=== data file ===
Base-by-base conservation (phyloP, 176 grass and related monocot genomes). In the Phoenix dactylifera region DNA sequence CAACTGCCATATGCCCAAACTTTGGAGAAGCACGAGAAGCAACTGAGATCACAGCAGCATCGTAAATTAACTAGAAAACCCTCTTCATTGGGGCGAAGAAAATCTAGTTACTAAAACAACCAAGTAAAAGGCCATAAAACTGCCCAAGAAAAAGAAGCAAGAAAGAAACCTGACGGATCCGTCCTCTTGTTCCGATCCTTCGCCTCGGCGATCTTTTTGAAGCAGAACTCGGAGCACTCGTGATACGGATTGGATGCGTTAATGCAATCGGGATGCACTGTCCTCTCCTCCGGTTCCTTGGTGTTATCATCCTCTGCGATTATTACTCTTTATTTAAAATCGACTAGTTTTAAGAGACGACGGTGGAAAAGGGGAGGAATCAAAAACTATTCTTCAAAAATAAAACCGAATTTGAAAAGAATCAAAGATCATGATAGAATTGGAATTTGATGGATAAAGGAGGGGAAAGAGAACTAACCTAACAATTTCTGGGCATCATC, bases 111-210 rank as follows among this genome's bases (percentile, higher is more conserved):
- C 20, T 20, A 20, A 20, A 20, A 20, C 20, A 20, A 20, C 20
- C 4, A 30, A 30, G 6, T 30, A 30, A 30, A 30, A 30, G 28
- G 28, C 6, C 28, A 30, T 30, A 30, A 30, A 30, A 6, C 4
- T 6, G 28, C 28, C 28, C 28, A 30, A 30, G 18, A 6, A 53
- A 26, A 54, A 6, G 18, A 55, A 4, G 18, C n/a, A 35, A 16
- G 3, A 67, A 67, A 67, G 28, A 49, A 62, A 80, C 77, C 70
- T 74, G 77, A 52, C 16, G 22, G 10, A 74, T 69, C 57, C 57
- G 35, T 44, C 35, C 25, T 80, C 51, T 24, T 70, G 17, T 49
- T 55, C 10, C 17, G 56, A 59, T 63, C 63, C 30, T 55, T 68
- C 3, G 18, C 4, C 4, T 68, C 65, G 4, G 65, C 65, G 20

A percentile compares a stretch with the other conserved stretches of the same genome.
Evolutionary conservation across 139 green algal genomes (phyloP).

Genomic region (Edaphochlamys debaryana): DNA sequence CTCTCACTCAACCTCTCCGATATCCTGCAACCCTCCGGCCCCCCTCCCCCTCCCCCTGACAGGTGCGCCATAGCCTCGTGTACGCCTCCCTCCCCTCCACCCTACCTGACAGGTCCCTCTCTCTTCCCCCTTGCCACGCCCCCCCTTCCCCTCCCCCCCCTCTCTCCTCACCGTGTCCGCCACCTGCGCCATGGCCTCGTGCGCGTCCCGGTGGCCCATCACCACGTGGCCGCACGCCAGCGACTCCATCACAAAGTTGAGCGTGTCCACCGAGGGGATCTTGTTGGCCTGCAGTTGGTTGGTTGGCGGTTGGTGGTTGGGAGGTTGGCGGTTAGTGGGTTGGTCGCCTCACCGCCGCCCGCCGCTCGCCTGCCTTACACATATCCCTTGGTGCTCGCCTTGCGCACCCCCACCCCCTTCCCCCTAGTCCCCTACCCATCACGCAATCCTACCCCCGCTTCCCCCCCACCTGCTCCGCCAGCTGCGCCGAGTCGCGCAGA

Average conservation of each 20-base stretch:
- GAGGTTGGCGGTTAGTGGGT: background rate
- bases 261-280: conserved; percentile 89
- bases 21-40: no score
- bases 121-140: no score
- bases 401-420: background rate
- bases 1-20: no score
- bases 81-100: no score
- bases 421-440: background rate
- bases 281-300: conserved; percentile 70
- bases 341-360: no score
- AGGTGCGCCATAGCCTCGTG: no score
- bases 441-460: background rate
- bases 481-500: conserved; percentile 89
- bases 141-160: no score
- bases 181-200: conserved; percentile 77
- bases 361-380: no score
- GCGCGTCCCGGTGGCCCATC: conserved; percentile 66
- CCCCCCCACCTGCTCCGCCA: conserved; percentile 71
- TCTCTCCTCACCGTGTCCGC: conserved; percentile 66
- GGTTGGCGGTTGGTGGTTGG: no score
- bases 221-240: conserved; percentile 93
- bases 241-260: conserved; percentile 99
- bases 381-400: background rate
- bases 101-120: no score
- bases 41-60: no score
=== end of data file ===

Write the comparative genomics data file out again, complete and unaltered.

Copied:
Base-by-base conservation (phyloP, 176 grass and related monocot genomes). In the Phoenix dactylifera region DNA sequence CAACTGCCATATGCCCAAACTTTGGAGAAGCACGAGAAGCAACTGAGATCACAGCAGCATCGTAAATTAACTAGAAAACCCTCTTCATTGGGGCGAAGAAAATCTAGTTACTAAAACAACCAAGTAAAAGGCCATAAAACTGCCCAAGAAAAAGAAGCAAGAAAGAAACCTGACGGATCCGTCCTCTTGTTCCGATCCTTCGCCTCGGCGATCTTTTTGAAGCAGAACTCGGAGCACTCGTGATACGGATTGGATGCGTTAATGCAATCGGGATGCACTGTCCTCTCCTCCGGTTCCTTGGTGTTATCATCCTCTGCGATTATTACTCTTTATTTAAAATCGACTAGTTTTAAGAGACGACGGTGGAAAAGGGGAGGAATCAAAAACTATTCTTCAAAAATAAAACCGAATTTGAAAAGAATCAAAGATCATGATAGAATTGGAATTTGATGGATAAAGGAGGGGAAAGAGAACTAACCTAACAATTTCTGGGCATCATC, bases 111-210 rank as follows among this genome's bases (percentile, higher is more conserved):
- C 20, T 20, A 20, A 20, A 20, A 20, C 20, A 20, A 20, C 20
- C 4, A 30, A 30, G 6, T 30, A 30, A 30, A 30, A 30, G 28
- G 28, C 6, C 28, A 30, T 30, A 30, A 30, A 30, A 6, C 4
- T 6, G 28, C 28, C 28, C 28, A 30, A 30, G 18, A 6, A 53
- A 26, A 54, A 6, G 18, A 55, A 4, G 18, C n/a, A 35, A 16
- G 3, A 67, A 67, A 67, G 28, A 49, A 62, A 80, C 77, C 70
- T 74, G 77, A 52, C 16, G 22, G 10, A 74, T 69, C 57, C 57
- G 35, T 44, C 35, C 25, T 80, C 51, T 24, T 70, G 17, T 49
- T 55, C 10, C 17, G 56, A 59, T 63, C 63, C 30, T 55, T 68
- C 3, G 18, C 4, C 4, T 68, C 65, G 4, G 65, C 65, G 20

A percentile compares a stretch with the other conserved stretches of the same genome.
Evolutionary conservation across 139 green algal genomes (phyloP).

Genomic region (Edaphochlamys debaryana): DNA sequence CTCTCACTCAACCTCTCCGATATCCTGCAACCCTCCGGCCCCCCTCCCCCTCCCCCTGACAGGTGCGCCATAGCCTCGTGTACGCCTCCCTCCCCTCCACCCTACCTGACAGGTCCCTCTCTCTTCCCCCTTGCCACGCCCCCCCTTCCCCTCCCCCCCCTCTCTCCTCACCGTGTCCGCCACCTGCGCCATGGCCTCGTGCGCGTCCCGGTGGCCCATCACCACGTGGCCGCACGCCAGCGACTCCATCACAAAGTTGAGCGTGTCCACCGAGGGGATCTTGTTGGCCTGCAGTTGGTTGGTTGGCGGTTGGTGGTTGGGAGGTTGGCGGTTAGTGGGTTGGTCGCCTCACCGCCGCCCGCCGCTCGCCTGCCTTACACATATCCCTTGGTGCTCGCCTTGCGCACCCCCACCCCCTTCCCCCTAGTCCCCTACCCATCACGCAATCCTACCCCCGCTTCCCCCCCACCTGCTCCGCCAGCTGCGCCGAGTCGCGCAGA

Average conservation of each 20-base stretch:
- GAGGTTGGCGGTTAGTGGGT: background rate
- bases 261-280: conserved; percentile 89
- bases 21-40: no score
- bases 121-140: no score
- bases 401-420: background rate
- bases 1-20: no score
- bases 81-100: no score
- bases 421-440: background rate
- bases 281-300: conserved; percentile 70
- bases 341-360: no score
- AGGTGCGCCATAGCCTCGTG: no score
- bases 441-460: background rate
- bases 481-500: conserved; percentile 89
- bases 141-160: no score
- bases 181-200: conserved; percentile 77
- bases 361-380: no score
- GCGCGTCCCGGTGGCCCATC: conserved; percentile 66
- CCCCCCCACCTGCTCCGCCA: conserved; percentile 71
- TCTCTCCTCACCGTGTCCGC: conserved; percentile 66
- GGTTGGCGGTTGGTGGTTGG: no score
- bases 221-240: conserved; percentile 93
- bases 241-260: conserved; percentile 99
- bases 381-400: background rate
- bases 101-120: no score
- bases 41-60: no score